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Italia (inter?) duo maria _inter_est?

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Italia (inter?) duo maria _inter_est?

Postby Cyborg » Mon May 25, 2009 11:37 pm

Quick and easy question:

Instead of:
Discipulus ad ludum advenit.

Is it correct/possible to say:
Discipulus ludum advenit.

and

Instead of:
Italia inter duo maria interest.

Is it correct/possible to say:
Italia duo maria interest.

(and so on and so forth...)

to avoid redundancy?

What I mean by the question is whether the Classical Latin writers ever left those prepositions out, given that they are very clearly marked by the verb.
It is just weird to me that with all the implicitness and succinctness of words that the Romans practiced, to think that they would repeat the preposition in a sentence.

Thoughts?
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Re: Italia (inter?) duo maria _inter_est?

Postby Lucus Eques » Tue May 26, 2009 1:56 am

Sometimes now and again I myself believe a little bit of just some small redundancy and repetition makes for a clear, intelligible sentence phrase without any unfortunate chance of abiguity or misunderstanding at all whatsoever in the slightest bit. ;)

I know what you mean, and from what I know, yes, the preposition may be attached to the verb, separate, or doubled redundantly — but that doesn't mean the object will remain necessarily in the same case; for example, "convenire," "to meet," will take the accusative of object, not the ablative (as "cum" is an ablative preposition added to "venire") — in part, this has to do with the transition in change of meaning from litteral to figurative, from "to come with" to "to meet."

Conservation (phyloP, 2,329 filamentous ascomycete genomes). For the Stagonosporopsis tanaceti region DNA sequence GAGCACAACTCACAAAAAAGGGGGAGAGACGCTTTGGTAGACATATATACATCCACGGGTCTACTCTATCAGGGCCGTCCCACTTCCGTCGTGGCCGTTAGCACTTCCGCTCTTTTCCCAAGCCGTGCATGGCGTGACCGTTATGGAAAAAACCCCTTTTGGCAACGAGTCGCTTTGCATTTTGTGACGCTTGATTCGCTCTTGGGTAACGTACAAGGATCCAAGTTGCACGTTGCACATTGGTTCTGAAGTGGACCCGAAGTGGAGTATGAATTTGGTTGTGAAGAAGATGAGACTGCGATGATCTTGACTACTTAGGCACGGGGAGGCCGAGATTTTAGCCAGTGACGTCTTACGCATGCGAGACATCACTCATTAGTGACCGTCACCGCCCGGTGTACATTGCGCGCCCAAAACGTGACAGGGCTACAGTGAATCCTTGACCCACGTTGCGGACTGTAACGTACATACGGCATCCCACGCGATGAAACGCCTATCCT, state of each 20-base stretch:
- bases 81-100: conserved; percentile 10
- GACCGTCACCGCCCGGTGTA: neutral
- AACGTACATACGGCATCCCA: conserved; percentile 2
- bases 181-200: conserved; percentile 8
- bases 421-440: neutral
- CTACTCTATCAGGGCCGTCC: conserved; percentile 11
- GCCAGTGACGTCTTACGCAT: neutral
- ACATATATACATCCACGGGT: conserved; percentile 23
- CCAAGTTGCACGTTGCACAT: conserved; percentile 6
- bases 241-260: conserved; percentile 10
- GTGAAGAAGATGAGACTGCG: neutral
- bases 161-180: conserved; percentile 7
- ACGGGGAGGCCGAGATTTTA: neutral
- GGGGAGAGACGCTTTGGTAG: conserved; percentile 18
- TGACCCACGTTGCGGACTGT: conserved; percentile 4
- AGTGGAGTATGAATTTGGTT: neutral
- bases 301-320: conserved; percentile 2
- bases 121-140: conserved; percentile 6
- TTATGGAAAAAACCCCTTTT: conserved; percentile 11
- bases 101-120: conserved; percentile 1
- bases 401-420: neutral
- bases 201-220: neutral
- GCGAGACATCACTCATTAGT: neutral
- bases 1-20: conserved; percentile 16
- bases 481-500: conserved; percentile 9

So, watch out for those; you'll encounter them plenty as you procede with Ørberg's Lingua Latina.
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Re: Italia (inter?) duo maria _inter_est?

Postby Lucus Eques » Tue May 26, 2009 2:00 am

Also, you say Latin has implicit qualities; it does, at times, but I find that Latin is actually much, much, much more explicit than English, stating very clearly what we often leave quite implicit in English (this makes in an excellent language for science). Mostly this has to do with the fact that Latin abhors most compound nouns (whereas we can string a dozen nouns in a row and it makes perfect sense, while Latin will need many clear cases and prepositions — think military department titles in English). Also, it is a matter of style. Italian and the Romance languages tend to be between English and Latin, in this respect.

I believe ancient Greek differs from Latin considerably, also, in the same respect, being quite implicit like English — but I am not yet well trained enough in the language to assert that positively, and I would welcome debate.
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Re: Italia (inter?) duo maria _inter_est?

Postby Cyborg » Tue May 26, 2009 12:30 pm

Oh yes, I forgot about that. I do have to mind the cases each verb takes. Indeed it may change from a verb plus preposition to a verb without it.

I find your comments interesting. Do you have any examples off the top of your head to illustrate them?

And I'd also very much like to read opinions on the clarity/implicity of Latin vs Greek.

Thanks for the help, Luce!
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